“We definitely think Osgoode’s internal competition was the backbone to our performance at HACC. It also helped us understand how best to form our arguments, and what methods we should utilize in selecting our comparable players,” detailed Kazan Baigrie. Wright agreed, “It was great exposure to an area of law that wasn’t even on my radar when I came to law school.”
Although the competition was taking place over Zoom, it didn’t make hosting it any easier, as the University of Toronto Sports and Entertainment Law Society had a challenging task on the day of the tournament.
HACC Directors Gerrit Yau and Trevor Lorber certainly had their hands full in trying to facilitate breakout rooms for over 70 participants and judges from all around North America over a full day of hearings, but showed great poise in adapting to the new format.
Once the competition got underway, both Osgoode teams excelled in the round-robin stages of the tournament. Both teams won all three of their respective preliminary hearings and carried a 3-0 undefeated record into the quarterfinals with the 8 remaining teams.
The playoff rounds presented a new challenge for the Osgoode teams. They no longer had the luxury of seeing their opponent’s briefs.
“We were flying by the seat of our pants at some points” recounted Wright, as teams had to come up with counter-arguments on the fly. “Not knowing what the other side was going to say really cranked up the difficulty level in my eyes. I’m a visual learner, so it was a big test to have to absorb our opponents’ arguments, and summarize it to its key points in just a few minutes.”
Once again, the Osgoode teams emerged victorious in the quarter-finals. However, the winning streak for one would come to an end, as both teams were put on a collision course with one another for a bittersweet semi-finals. The hearing went to overtime and a shootout, but in the end, it was the apprentices of Kazan Baigrie & Wright advancing past the mentor Cattell, who had nothing but positive things to say about his Osgoode classmates.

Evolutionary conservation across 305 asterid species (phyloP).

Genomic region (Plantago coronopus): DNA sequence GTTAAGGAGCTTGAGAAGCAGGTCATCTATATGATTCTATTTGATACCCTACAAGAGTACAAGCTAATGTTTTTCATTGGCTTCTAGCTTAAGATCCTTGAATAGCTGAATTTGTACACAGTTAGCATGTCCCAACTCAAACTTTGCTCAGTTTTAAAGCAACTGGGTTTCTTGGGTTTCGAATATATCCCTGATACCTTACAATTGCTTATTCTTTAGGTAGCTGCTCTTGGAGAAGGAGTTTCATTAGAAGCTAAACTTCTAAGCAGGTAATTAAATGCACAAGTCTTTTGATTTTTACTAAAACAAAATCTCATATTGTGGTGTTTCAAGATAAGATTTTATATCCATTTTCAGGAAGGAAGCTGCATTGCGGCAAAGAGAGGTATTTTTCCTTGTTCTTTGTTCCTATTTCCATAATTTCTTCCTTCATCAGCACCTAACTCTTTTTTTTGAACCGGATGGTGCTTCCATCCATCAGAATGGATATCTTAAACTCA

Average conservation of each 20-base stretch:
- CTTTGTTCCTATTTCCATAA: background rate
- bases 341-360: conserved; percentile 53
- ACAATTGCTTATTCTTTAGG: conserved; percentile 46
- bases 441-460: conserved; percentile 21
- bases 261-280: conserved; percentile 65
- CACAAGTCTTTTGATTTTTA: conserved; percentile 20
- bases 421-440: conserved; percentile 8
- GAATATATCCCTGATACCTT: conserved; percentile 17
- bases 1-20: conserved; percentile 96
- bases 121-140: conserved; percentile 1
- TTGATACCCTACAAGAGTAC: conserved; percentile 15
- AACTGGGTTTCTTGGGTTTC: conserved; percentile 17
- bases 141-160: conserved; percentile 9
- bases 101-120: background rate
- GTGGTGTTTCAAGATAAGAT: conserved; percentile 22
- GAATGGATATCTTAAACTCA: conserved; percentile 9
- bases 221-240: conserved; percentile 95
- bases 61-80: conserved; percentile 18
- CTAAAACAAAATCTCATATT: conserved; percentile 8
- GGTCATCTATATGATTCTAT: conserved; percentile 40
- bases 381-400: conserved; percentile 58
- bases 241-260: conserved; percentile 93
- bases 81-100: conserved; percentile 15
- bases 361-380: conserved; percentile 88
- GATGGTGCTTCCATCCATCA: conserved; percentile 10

“I knew they would be a perfect fit and I couldn’t be more proud of them. To have Osgoode put forward the two best performances in the school’s history and to see them lead the way for us through the same enthusiasm I’ve had for this competition was truly awesome.”
In the final, Kazan Baigrie & Wright put forward another outstanding performance, securing Osgoode’s first ever HACC victory.
For Kazan Baigrie, it was a thrilling opportunity she had never even imagined upon entering law school:
“Getting to combine law and my love for hockey was an awesome experience. Normally moots stress me out and they’re really adversarial, but the collegiality between all the competitors, it made it feel like I was just talking to my friends about a game I saw the other night.”
Wright, admittedly a casual hockey fan second to his love for baseball, enjoyed the challenge the competition presented and the nice change of pace from previous moots:
“The subject matter is so much fun to dig into compared to what you usually get in your readings. It makes you forget you’re spending hours on end writing submissions and presenting arguments. Even if you’re not a diehard hockey fan you shouldn’t be scared off by the competition, it’s an excellent opportunity to broaden your advocacy skills in a unique way.”
While the win was a cause for celebration, the two aren’t satisfied with being one-and-done. Kazan Baigrie says they already have their sights set on next year’s HACC and building upon this newly established Osgoode Hockey legacy, “We haven’t even brought the trophy back to Osgoode yet and we’re already preparing for our 3L title defence!”
Written by Nolan Cattell, 3L student at Osgoode Hall Law School and ESLA Co-president.
This post originally appeared on Obiter-dicta.ca.